3,2,1: SpaceX counts down to reveal mystery Moon traveller
An event to unveil the first lunar traveler since the last US Apollo mission in 1972 is planned for Monday at 6:00 pm (0100 GMT Tuesday) at SpaceX's headquarters and rocket factory in Hawthorne, California, in the middle of metropolitan Los Angeles.
An onslaught of questions about the passenger's identity on Twitter has failed to coax any details from Musk, except one hint.
In answer to a query about whether Musk himself would be the passenger, he tweeted an emoji of a Japanese flag.
Until now, Americans are the only ones who have left Earth's orbit. A total of 24 NASA astronauts—all white men—voyaged to the Moon during the Apollo era of the 1960s and '70s. Twelve walked on the lunar surface.
In announcing the event last week, SpaceX described the journey as "an important step toward enabling access for everyday people who dream of traveling to space."
It also said it would reveal "why"—implying the mission may have a goal other than simply satisfying the whim of a wealthy client—as was the case with the first space tourist, Dennis Tito, an American businessman who in 2001 paid some $20 million to fly on a Russian spaceship to the International Space Station.
The price of a SpaceX Moon ticket and the date of travel are unknown.
The ride will take place aboard a Big Falcon Rocket (BFR), which has only been shown in designs and images so far, and may not be ready for human flight for four to five years at least, according to industry media.
The BFR was first announced in 2016, touted as the most powerful rocket in history, even more potent than the Saturn V Moon rocket that launched the Apollo missions five decades ago.
Last year, Musk said the BFR's admittedly ambitious goal was to make a test flight to Mars in 2022, followed by a crewed flight to the Red Planet in 2024.
SpaceX chief operating officer Gwynne Shotwell has said the BFR's first test flight should take place next year.
This isn't the first time Musk has vowed to send tourists around the Moon. Last year, he said two paying tourists would circle the Moon in 2018, but those plans that did not materialize.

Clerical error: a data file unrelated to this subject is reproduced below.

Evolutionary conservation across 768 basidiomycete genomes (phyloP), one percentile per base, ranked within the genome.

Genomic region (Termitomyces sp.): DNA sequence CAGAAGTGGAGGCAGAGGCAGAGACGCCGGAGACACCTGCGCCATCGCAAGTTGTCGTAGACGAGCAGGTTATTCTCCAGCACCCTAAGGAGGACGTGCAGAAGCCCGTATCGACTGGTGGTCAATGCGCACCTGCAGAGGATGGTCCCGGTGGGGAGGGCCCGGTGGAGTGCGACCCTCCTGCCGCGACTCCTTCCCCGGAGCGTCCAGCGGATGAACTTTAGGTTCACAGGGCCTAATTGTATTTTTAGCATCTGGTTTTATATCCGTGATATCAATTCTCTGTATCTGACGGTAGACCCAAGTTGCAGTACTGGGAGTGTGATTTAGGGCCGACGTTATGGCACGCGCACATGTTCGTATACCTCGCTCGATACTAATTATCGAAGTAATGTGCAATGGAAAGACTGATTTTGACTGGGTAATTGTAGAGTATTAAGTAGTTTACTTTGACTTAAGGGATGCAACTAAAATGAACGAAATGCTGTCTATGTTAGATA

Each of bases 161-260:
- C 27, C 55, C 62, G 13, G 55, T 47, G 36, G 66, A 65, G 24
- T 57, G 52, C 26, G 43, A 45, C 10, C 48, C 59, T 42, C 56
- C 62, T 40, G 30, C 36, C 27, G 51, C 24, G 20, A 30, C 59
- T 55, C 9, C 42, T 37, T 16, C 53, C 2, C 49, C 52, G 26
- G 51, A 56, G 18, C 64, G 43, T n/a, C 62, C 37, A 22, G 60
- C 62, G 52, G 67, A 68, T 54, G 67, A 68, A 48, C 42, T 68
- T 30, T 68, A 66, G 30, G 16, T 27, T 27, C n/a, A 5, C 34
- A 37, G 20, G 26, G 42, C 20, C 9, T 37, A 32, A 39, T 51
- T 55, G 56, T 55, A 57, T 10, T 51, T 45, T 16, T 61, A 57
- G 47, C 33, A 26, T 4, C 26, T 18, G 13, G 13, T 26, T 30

As curiosity mounts over the futuristic BFR, Musk tweeted three images, showing it will consist of a first stage with engines and fuel systems, and a second stage with the spacecraft where the passengers will ride.
Like SpaceX's existing rockets, the Falcon 9 and Falcon Heavy, the first stage can detach from the rest of the rocket and return to Earth for an upright landing.
The spacecraft will continue on toward the Moon, powered by its own engines.
The BFR spacecraft's shape is reminiscent of the space shuttle, the bus-like US spaceships that carried astronauts to space 135 times from 1981 to 2011.
Musk has said he wants the BFR's vessel to be able to hold around 100 people, and that the launch system could one day be used to colonize the Moon and Mars in order to make humans a "multi-planetary" species.
A Martian mission is far more complicated than a back-and-forth trip around the Moon.
A Mars trip could take three to six months, including several fuel-ups.
Going to the Moon could be far quicker. US astronauts generally made the trip in about three days.
Whatever the details, SpaceX is touting an experience considerably more ambitious than space tourism plans under development by other private companies.
Virgin Galactic, founded by British tycoon Richard Branson, and billionaire Amazon founder Jeff Bezos's rocket company Blue Origin, are working on trips to the edge of space that could offer tourists a chance at weightlessness for 10 minutes or so.
Virgin's trip will cost about $250,000. Blue Origin's price has not been revealed.
Russian and Chinese companies are also working on space tourism plans.
Focus on NASA
Musk, who is also the CEO of Tesla Motors, has drawn attention in recent months over his erratic behavior.
He has alleged that a cave diver in Thailand who helped rescue stranded boys was a "pedo," smoked what appeared to be marijuana on a comedian's podcast, spooked Tesla investors with comments about the future of the electric car maker, and admitted to exhaustion and use of the sleeping pill Ambien.
But so far this year, his space firm has also kept up a schedule outpaced only by the Chinese government, making 15 launches with its Falcon 9 rocket.
Next year, SpaceX—which has received billions in NASA funding to ferry supplies to the ISS and build a crew vehicle—hopes to become the first private company to send astronauts to the space station.
"Top SpaceX priority is and will remain supporting @NASA crewed spaceflight and National Security missions," Musk tweeted Monday.
© 2018 AFP